Bedouin Arab mothers' aspirations for their children's education in the context of radical social change1 Academic Article uri icon


  • This study examines the aspirations of Bedouin Arab mothers toward their children's educational attainment and future occupations. The study was conducted in 1991-92 among the Bedouin community in Israel which is in the process of being transferred from spontaneous tribal settlements to government planned towns. The study was based on interviews with 309 mothers, 90% of whom had no formal education themselves. The data revealed that 62% of the mothers lived in government planned towns, and 38% lived in spontaneous tribal settlements. Ninety eight percent of mothers would like to see their sons finish high school and 81% would like to see their daughters finish high school (though about 20% of these acknowledged the existence of family or financial barriers to realizing their aspirations). There were no significant differences between the aspirations of mothers who lived in the planned towns and those who lived in spontaneous settle- ments for their sons' and daughters' high school and higher education, or their future occupations. © 1998 Elsevier Science Ltd. All rights reserved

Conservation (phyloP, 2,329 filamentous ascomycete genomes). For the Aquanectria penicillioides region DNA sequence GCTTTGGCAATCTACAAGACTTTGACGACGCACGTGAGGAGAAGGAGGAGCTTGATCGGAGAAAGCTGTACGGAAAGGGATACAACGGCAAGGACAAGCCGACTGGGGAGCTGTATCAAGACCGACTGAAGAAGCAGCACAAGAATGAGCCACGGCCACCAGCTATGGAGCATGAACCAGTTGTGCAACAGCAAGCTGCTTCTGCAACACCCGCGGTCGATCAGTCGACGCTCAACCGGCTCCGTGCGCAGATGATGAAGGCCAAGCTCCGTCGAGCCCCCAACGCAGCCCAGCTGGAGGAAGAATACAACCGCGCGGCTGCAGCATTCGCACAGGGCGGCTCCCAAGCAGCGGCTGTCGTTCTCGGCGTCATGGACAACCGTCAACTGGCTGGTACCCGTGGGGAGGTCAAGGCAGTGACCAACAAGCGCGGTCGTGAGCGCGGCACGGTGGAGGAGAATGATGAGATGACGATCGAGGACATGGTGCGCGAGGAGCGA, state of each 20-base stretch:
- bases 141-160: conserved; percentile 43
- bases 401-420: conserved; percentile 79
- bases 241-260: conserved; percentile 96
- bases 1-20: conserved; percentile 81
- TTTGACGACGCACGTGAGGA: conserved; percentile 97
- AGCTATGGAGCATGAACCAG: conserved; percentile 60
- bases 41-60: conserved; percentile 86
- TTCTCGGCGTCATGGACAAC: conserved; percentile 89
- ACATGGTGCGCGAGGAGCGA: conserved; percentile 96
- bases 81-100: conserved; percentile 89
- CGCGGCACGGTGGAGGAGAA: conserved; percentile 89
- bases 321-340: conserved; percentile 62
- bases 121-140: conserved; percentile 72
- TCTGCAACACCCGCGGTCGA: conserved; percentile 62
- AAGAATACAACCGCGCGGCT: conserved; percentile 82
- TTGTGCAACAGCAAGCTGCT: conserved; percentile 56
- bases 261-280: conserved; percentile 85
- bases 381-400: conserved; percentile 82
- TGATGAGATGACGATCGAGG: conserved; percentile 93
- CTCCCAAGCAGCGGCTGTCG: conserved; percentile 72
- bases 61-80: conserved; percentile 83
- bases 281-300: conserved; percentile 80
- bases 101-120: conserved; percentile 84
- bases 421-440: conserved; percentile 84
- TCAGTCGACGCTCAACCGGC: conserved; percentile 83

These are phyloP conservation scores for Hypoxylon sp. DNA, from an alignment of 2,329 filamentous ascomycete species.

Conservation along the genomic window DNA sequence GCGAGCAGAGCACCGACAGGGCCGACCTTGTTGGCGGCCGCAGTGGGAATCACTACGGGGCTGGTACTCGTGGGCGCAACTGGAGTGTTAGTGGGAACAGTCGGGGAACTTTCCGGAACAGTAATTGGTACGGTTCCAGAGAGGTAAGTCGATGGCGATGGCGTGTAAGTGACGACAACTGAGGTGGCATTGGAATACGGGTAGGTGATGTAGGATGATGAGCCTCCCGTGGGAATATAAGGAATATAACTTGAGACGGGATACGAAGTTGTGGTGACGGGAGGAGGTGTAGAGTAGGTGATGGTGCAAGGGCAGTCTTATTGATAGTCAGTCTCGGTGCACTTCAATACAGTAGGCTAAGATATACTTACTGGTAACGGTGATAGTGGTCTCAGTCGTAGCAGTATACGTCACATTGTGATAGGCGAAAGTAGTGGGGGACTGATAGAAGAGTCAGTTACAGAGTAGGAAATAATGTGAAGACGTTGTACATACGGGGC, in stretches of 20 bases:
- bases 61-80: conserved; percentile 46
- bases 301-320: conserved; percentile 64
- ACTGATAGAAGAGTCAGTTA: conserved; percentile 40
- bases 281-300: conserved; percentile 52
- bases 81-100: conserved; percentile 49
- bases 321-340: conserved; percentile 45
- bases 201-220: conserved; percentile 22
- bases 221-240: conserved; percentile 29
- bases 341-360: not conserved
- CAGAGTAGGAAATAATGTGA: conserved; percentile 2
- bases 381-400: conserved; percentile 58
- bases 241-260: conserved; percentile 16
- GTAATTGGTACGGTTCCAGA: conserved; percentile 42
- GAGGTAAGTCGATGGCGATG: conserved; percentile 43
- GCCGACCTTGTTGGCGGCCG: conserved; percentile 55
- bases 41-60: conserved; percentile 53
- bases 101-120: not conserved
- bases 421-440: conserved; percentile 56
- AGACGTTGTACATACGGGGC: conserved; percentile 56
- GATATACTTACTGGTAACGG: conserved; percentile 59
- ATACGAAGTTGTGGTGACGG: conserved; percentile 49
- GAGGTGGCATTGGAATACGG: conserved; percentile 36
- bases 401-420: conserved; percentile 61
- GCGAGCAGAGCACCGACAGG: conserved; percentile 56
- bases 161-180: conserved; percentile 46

publication date

  • January 1, 1998